Lower speed is saving lives on State Highway 5 - Experts

1:23 pm on 25 July 2022

Authorities are adamant that despite another fatal crash on the Napier-Taupō highway, the national strategy to cut road deaths actually works.

A cross stands on State Highway 5, marking the spot of a fatal crash on the road

State Highway 5 has been the site of many crashes. Photo: RNZ/ Tom Kitchin

The speed limit on the road was cut to 80km/h five months ago - and the fatal crash a week ago today is the first on this notorious part of State Highway 5 in nearly two years.

The three-car crash among the winding Tarawera hills killed 73-year-old Kevin Michael Jagusch from Tauranga.

Inspector Matt Broderick, the road policing manager for Eastern Police, said the crash happened near the Hawke's Bay and Bay of Plenty border.

"There was one vehicle heading southbound towards Hawke's Bay and the other two vehicles that were involved were heading northbound towards Taupō. Initial investigations indicate that one of the vehicles was on the wrong side of the centreline," he said.

There had not been a fatal crash on the road since October 2020 - in 21 months.

After that crash, police and Waka Kotahi launched a campaign called 'Stay Alive on 5'.

The speed limit on 76km of State Highway 5 between Napier and Taupō has been lowered to 80km/h.

The 80km/h speed limit was put on SH5 after multiple crashes. Photo: RNZ / Screenshot

A year and a half later, an 80km/h limit was put in place, which many locals despised.

Broderick said driver compliance had been good since the speed limit came in.

"That's not surprising, because generally speaking, most people travelled that road on-or-around 80km/h, so we knew that and that's why we knew that the speed limit on the road was probably higher than most people felt comfortable at."

Before the campaign and speed limit change, there were nine deaths on the Napier-Taupō Rd in less than two years.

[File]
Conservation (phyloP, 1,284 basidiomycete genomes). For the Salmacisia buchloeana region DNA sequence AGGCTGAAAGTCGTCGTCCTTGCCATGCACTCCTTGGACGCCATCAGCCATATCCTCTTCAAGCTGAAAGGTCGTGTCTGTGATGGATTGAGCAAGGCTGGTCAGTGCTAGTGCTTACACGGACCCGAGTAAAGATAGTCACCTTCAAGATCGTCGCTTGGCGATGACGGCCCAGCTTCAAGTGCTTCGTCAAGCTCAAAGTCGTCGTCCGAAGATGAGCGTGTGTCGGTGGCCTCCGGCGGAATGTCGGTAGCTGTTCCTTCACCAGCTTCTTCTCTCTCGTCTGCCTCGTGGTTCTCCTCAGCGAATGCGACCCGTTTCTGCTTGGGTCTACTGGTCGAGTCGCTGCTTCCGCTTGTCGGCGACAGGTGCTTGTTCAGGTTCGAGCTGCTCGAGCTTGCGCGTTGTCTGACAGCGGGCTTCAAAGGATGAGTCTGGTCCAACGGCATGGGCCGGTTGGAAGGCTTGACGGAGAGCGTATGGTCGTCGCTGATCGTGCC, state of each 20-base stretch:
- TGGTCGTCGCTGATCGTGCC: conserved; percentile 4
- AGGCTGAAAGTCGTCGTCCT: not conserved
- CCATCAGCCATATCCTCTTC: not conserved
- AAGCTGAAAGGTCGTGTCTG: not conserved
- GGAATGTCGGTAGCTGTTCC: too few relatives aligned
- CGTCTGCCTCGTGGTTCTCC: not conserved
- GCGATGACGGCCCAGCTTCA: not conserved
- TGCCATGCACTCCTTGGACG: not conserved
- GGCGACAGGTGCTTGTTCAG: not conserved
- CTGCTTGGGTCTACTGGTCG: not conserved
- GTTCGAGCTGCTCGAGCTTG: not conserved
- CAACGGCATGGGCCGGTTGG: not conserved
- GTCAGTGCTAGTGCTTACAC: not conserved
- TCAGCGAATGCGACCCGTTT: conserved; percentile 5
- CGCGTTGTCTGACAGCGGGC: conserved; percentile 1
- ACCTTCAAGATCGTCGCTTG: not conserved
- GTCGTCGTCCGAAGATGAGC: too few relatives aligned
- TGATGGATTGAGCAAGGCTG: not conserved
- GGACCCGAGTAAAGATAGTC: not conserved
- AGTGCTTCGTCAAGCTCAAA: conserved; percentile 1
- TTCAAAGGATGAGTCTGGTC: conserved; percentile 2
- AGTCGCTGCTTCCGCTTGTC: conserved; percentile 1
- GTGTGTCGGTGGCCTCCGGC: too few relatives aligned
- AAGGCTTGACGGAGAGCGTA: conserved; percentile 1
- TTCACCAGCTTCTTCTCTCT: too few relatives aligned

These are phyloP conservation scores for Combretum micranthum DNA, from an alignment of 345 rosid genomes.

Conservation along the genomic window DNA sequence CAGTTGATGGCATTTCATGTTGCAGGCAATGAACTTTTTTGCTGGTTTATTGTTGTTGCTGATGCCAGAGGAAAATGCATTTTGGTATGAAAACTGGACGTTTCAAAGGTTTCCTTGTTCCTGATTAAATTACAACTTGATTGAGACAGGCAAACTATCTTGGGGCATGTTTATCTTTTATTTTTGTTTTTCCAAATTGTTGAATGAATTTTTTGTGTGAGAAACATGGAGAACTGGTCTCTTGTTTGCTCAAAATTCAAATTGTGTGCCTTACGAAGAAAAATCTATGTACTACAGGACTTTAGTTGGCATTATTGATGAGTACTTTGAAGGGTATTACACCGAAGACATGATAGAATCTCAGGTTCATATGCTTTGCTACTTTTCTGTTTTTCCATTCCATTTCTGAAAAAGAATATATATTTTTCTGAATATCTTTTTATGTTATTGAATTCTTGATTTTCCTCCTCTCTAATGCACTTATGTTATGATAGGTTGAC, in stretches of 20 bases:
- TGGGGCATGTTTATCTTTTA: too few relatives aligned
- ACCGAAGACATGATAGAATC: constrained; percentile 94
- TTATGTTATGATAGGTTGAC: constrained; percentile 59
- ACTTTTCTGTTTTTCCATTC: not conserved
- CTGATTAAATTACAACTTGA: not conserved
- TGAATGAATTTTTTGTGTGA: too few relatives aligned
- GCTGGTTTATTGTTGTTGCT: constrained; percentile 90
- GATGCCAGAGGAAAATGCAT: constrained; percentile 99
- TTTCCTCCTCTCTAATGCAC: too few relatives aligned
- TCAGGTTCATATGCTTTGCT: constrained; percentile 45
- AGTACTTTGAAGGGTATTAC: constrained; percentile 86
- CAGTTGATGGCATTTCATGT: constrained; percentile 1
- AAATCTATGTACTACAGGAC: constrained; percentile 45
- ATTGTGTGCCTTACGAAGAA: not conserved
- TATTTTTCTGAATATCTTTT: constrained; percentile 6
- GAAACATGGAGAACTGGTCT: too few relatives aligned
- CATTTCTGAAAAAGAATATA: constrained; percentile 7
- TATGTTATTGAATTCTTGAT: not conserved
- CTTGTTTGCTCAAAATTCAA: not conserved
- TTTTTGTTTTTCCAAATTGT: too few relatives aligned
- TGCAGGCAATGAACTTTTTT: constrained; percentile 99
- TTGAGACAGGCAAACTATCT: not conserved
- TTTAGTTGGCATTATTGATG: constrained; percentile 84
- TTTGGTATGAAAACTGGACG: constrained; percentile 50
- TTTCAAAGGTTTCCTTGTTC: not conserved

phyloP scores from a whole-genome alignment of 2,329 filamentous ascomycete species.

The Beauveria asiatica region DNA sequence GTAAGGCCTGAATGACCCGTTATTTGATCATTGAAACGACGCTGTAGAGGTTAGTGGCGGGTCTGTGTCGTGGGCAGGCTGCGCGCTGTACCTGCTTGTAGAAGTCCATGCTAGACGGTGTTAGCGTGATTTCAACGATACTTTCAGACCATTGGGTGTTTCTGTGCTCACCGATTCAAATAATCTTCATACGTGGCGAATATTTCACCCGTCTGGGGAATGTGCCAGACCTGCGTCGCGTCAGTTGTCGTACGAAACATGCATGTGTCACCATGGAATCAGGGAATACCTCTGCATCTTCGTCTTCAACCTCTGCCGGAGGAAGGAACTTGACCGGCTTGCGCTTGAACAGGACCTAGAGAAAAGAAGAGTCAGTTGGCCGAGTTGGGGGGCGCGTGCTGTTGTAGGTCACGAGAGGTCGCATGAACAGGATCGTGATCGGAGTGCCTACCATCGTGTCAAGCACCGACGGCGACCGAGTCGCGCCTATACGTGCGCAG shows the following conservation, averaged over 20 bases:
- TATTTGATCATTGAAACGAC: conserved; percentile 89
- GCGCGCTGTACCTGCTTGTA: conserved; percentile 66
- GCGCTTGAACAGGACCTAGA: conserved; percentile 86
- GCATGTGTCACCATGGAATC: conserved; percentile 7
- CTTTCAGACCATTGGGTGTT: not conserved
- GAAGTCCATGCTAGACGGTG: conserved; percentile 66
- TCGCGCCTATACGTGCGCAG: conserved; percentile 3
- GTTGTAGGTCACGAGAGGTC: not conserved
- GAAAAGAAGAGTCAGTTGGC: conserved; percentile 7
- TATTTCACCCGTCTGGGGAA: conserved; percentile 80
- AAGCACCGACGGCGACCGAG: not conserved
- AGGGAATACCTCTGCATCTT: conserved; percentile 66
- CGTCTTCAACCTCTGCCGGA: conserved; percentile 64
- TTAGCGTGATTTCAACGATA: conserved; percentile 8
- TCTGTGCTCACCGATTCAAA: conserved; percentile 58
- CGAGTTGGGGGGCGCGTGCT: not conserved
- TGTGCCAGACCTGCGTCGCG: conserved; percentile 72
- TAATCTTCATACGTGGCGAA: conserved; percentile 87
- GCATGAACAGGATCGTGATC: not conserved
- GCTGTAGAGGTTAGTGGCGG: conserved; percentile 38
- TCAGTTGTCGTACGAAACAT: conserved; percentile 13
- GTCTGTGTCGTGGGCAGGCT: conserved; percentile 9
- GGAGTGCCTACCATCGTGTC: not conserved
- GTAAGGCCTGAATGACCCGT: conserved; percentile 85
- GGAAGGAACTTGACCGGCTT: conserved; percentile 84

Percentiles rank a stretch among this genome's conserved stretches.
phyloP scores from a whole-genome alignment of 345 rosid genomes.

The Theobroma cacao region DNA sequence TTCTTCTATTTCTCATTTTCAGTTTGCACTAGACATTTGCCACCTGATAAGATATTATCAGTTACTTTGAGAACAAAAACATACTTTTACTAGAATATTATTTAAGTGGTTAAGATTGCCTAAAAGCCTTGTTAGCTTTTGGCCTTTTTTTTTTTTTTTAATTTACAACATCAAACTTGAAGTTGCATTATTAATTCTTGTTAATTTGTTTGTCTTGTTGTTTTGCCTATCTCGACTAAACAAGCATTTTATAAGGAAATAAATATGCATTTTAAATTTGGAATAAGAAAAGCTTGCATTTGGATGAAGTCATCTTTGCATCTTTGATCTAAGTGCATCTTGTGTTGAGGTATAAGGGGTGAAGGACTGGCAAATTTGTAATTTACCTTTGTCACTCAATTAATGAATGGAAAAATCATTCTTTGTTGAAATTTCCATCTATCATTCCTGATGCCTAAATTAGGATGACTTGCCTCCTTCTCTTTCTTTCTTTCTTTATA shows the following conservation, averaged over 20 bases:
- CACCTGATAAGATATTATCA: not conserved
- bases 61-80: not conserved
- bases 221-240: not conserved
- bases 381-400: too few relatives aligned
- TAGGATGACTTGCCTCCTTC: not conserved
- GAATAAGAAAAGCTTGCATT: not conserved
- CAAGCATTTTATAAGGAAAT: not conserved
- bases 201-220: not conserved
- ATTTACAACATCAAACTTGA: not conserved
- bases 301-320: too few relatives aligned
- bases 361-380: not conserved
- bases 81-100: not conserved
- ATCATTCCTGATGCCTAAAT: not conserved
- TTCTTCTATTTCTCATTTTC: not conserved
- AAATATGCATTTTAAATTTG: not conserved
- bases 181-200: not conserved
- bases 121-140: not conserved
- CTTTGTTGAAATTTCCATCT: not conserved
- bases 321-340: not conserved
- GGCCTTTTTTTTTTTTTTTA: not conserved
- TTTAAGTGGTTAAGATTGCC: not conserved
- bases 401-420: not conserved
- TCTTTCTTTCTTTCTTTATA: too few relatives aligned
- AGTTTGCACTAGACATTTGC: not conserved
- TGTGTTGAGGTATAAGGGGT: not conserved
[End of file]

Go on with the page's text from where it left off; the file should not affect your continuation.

Dave Cliff is the CEO of the Global Road Safety Partnership, based in Geneva.

He was a police officer in New Zealand for over 30 years, ending his time in the force as a high-ranking assistant commissioner, and grew up in Hawke's Bay.

"It's a road I know very well between Napier and Taupō, having travelled it repeatedly," he said.

"It's a road that is absolutely not designed for 100km/h, it never was. A safe and appropriate speed on that road is definitely no more than 80 kilometres an hour and clearly lower in some places."

The truck involved in a fatal crash by the Tarawera café on 19 October, 2020.

The scene of a fatal crash on SH5 in 2020. Photo: RNZ / Tom Kitchin

Cliff said the evidence was clear - cutting speeds saved lives. He cited an example from France when they cut speeds on rural roads in 2018.

"Speed limits across the country were reduced from 90 on that sort of part of the network, down to 80 in France, and over 300 lives were saved in the 18 months after that initiative."

He said Aotearoa also had its own examples - of when it went right and horribly wrong.

The 1973 oil crisis forced the government to cut open road speeds from 55 miles per hour (88km/h) to 50 miles per hour (80km/h) and road deaths fell.

But in 1985, speed limits rose to 100km/h and Cliff said that had the opposite effect.

"Major increase in the number of people killed and seriously injured on New Zealand roads. So New Zealand provided a very graphic example of what can be achieved through speed limit reduction and equally, all the negative consequences by increasing speed limits."

Since starting its Road to Zero strategy, Waka Kotahi has reviewed the speed on 38 different highways across the country.

It points to its success, citing an example of an 8-kilometre stretch along the Appleby Highway, just out of Richmond near Nelson.

From 2015 to 2017, eight people were killed in 12 crashes.

Since speed limits were lowered in December 2018, no one has died.

Back in Hawke's Bay, chairman of the regional transport committee Martin Williams said it was the state of the Napier Taupō highway that was the major problem, not the speed.

He said Waka Kotahi had not invested enough in the highways.

"We really are not getting the attention from Waka Kotahi to the regional road network and to the state highway network as a whole that it deserves, and it is probably in the worst shape I have ever seen it in my lifetime."

Hawke's Bay regional leaders have been considering if they will take Waka Kotahi to court over the speed limit drop.

Williams said they would make a final decision in the coming fortnight.

  • One dead, two seriously injured after SH5 crash
  • Hawke's Bay leaders may take Waka Kotahi to court
  • Government accused of ignoring dangerous Napier to Taupō highway
  • Road safety strategy not moving fast enough to slow road toll